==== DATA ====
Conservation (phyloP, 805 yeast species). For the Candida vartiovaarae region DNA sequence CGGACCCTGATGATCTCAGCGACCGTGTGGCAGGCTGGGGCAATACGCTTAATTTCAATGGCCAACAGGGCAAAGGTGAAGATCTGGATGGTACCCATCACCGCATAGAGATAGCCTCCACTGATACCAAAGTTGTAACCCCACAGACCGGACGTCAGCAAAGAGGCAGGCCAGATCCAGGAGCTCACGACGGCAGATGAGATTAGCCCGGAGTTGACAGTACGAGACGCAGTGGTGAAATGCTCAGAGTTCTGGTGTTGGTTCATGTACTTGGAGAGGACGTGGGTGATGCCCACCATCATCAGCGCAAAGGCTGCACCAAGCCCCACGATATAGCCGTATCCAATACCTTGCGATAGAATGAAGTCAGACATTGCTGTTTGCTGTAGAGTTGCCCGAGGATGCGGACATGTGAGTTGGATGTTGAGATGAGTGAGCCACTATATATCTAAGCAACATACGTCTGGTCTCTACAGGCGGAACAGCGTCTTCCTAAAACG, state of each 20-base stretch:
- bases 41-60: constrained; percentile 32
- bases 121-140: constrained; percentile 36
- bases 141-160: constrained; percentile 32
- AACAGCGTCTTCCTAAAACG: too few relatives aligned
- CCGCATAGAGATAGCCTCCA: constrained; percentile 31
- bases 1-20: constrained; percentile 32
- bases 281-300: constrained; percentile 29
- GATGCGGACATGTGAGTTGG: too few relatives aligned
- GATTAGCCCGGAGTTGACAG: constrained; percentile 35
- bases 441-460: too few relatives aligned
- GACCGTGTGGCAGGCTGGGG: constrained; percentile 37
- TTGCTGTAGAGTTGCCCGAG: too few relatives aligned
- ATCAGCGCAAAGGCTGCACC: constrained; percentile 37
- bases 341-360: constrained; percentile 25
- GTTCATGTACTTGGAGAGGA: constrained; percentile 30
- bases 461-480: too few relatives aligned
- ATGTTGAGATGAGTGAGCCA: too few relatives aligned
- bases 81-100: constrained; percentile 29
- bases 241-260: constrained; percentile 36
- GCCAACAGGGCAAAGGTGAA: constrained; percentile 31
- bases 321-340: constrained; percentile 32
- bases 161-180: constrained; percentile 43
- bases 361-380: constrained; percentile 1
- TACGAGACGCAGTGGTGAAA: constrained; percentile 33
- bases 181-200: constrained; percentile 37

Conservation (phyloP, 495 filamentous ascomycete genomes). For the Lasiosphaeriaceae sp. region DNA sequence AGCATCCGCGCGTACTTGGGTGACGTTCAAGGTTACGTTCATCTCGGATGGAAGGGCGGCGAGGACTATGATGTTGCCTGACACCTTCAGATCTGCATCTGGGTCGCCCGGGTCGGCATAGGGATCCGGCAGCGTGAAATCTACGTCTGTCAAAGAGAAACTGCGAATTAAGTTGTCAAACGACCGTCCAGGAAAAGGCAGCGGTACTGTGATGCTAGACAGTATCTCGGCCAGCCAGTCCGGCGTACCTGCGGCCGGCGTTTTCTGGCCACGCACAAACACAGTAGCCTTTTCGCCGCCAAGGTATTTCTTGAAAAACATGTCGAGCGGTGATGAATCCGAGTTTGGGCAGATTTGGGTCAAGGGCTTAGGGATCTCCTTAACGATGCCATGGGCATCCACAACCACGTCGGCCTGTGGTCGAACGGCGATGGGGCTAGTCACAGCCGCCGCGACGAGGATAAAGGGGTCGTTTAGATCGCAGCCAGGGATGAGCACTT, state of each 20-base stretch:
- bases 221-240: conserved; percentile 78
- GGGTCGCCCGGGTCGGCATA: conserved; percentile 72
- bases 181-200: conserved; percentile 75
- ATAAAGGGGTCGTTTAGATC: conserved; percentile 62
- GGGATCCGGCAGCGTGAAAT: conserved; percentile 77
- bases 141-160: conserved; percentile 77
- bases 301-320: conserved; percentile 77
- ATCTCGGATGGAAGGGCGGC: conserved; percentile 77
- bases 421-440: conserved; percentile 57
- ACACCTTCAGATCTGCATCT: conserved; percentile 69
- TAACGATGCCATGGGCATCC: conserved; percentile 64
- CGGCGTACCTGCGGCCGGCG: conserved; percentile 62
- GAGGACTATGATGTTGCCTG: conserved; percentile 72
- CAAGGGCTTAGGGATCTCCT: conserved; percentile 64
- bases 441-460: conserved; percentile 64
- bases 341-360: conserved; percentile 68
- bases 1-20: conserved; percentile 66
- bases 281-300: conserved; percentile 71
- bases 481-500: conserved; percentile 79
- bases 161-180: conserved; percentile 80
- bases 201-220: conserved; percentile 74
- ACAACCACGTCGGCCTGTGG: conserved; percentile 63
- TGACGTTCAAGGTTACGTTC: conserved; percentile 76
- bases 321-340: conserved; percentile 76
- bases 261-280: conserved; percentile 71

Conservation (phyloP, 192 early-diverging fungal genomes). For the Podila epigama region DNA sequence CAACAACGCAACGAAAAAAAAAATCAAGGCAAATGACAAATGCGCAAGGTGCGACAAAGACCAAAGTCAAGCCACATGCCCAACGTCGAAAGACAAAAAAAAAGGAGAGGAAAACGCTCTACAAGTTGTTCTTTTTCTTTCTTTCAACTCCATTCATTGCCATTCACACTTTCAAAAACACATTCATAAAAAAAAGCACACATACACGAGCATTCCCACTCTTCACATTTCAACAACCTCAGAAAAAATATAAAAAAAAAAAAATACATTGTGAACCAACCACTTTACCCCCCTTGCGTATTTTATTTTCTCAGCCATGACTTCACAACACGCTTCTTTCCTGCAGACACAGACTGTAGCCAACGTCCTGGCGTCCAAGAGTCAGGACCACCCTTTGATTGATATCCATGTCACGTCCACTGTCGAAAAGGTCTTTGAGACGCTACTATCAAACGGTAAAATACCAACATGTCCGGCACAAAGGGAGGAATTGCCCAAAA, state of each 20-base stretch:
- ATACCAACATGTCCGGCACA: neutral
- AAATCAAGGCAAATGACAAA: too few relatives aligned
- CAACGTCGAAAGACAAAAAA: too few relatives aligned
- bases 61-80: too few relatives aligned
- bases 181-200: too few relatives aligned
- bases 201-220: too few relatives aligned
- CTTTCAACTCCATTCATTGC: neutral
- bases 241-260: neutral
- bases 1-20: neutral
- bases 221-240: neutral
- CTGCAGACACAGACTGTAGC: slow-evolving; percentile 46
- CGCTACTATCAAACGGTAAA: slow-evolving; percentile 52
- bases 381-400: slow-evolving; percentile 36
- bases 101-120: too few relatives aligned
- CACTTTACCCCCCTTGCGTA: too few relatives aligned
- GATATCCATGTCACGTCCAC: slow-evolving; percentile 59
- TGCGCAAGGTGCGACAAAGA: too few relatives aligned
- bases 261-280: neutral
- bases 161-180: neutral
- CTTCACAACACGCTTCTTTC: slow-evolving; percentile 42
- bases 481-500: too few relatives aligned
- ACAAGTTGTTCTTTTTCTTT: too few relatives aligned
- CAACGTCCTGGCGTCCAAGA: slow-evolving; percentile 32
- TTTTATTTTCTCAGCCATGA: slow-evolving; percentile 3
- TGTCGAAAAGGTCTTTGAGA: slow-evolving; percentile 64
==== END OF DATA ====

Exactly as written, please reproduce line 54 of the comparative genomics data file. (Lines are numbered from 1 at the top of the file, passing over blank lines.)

- ATACCAACATGTCCGGCACA: neutral